No race of aliens has taught us so much about finance, markets, and economics as Star Trek's Ferengi. The Ferengi Rules of Acquisition, a personal and financial code of ethics, offers a buffet of aphorisms on making money by any means necessary. Greed is the number one virtue for the Ferengi, and they use the word "ethics" only in its loosest form. But some of their rules may have some truth for investors on Earth. So what can the Ferengi Rules of Acquisition teach us about investing? Here are a few examples that I have illustrated with some familiar companies (click the link for more).
Paying attention to the the Ferengi Rule 45, "Expand or Die", shows you why Chipotle Mexican Grill (NYSE: CMG) saw its share price plunge last fall. Rule 89, "Ask not what your profits can do for you, but what you can do for your profit", teaches us about dividend reinvesting with dividend growing companies, like Coca-Cola (NYSE: KO) which has raised its dividend for 50 straight years. Rule 162, "Even in the worst of times, someone turns a profit", leads us to Costco (NASDAQ: COST), which increased its sales and retained its membership while the 2008-09 recession was hurting the rest of the retail sector.
But not everything the Ferengi say is wise. If you followed Rule 261, "A wealthy man can afford anything except a conscience", you might forego investing in socially responsible companies like Whole Foods Market (NASDAQ: WFM), whose CEO is a leader in the Conscious Capitalism movement. And if you listen to Rule 94, "Females and finances don't mix", you ignore investor psychology studies that say women generally make better investors than men here on Earth; Warren Buffett used "feminine" investing traits to increase the book value of Berkshire Hathaway (NYSE: BRK-A, NYSE: BRK-B) 586,817% since 1965. [more]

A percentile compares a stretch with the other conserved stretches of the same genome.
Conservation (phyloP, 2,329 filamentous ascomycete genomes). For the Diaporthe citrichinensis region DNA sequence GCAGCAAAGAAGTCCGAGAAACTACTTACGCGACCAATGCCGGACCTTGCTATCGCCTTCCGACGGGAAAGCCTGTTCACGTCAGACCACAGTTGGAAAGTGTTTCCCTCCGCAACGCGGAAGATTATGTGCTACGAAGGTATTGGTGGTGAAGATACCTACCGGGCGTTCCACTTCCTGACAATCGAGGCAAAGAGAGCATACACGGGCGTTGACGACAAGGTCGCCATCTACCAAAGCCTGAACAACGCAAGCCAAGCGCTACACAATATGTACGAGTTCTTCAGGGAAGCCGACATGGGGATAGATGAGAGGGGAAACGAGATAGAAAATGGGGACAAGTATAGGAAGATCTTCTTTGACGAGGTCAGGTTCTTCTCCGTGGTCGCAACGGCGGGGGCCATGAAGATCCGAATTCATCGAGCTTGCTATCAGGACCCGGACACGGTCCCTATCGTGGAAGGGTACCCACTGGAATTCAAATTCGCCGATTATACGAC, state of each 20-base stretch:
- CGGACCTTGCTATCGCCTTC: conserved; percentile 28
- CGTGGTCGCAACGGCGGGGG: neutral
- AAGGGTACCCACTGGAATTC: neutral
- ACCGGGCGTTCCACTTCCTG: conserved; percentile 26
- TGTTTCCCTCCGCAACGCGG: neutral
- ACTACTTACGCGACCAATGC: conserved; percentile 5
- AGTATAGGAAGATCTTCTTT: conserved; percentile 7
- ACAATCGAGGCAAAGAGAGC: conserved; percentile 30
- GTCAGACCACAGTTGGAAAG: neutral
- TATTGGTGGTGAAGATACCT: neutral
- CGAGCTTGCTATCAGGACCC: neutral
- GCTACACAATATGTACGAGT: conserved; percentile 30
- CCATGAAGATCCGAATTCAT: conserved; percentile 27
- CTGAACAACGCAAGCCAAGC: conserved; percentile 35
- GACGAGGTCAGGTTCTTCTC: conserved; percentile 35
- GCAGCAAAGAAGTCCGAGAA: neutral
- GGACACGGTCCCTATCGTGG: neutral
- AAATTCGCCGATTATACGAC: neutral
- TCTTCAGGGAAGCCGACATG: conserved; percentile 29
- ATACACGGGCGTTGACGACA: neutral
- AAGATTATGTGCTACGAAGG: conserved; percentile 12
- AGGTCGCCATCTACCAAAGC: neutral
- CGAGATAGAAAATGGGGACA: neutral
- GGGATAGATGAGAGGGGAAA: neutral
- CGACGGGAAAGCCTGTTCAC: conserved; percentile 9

With the 2013 installment of Warren Buffett's annual letter to Berkshire Hathaway (NYSE: BRK-A, NYSE: BRK-B) shareholders hitting the Internet recently, plenty of stories have been published highlighting the most quotable passages from the letter. News articles abounded with the best examples of Buffett's traditional wisdom and wit. But I have delved deeper into the letter and found six more notable passages that nobody else is talking about.
Why is nobody talking about Buffett's demand that we bow down before his lieutenant? Or Buffett's false assertion that hamburgers and Chinese food cannot co-exist in one restaurant? Or Buffett throwing down and trash talking one of his company's biggest rivals in the insurance industry? Don't gloss over these less-covered bits of Warren Buffett's wisdom. [more]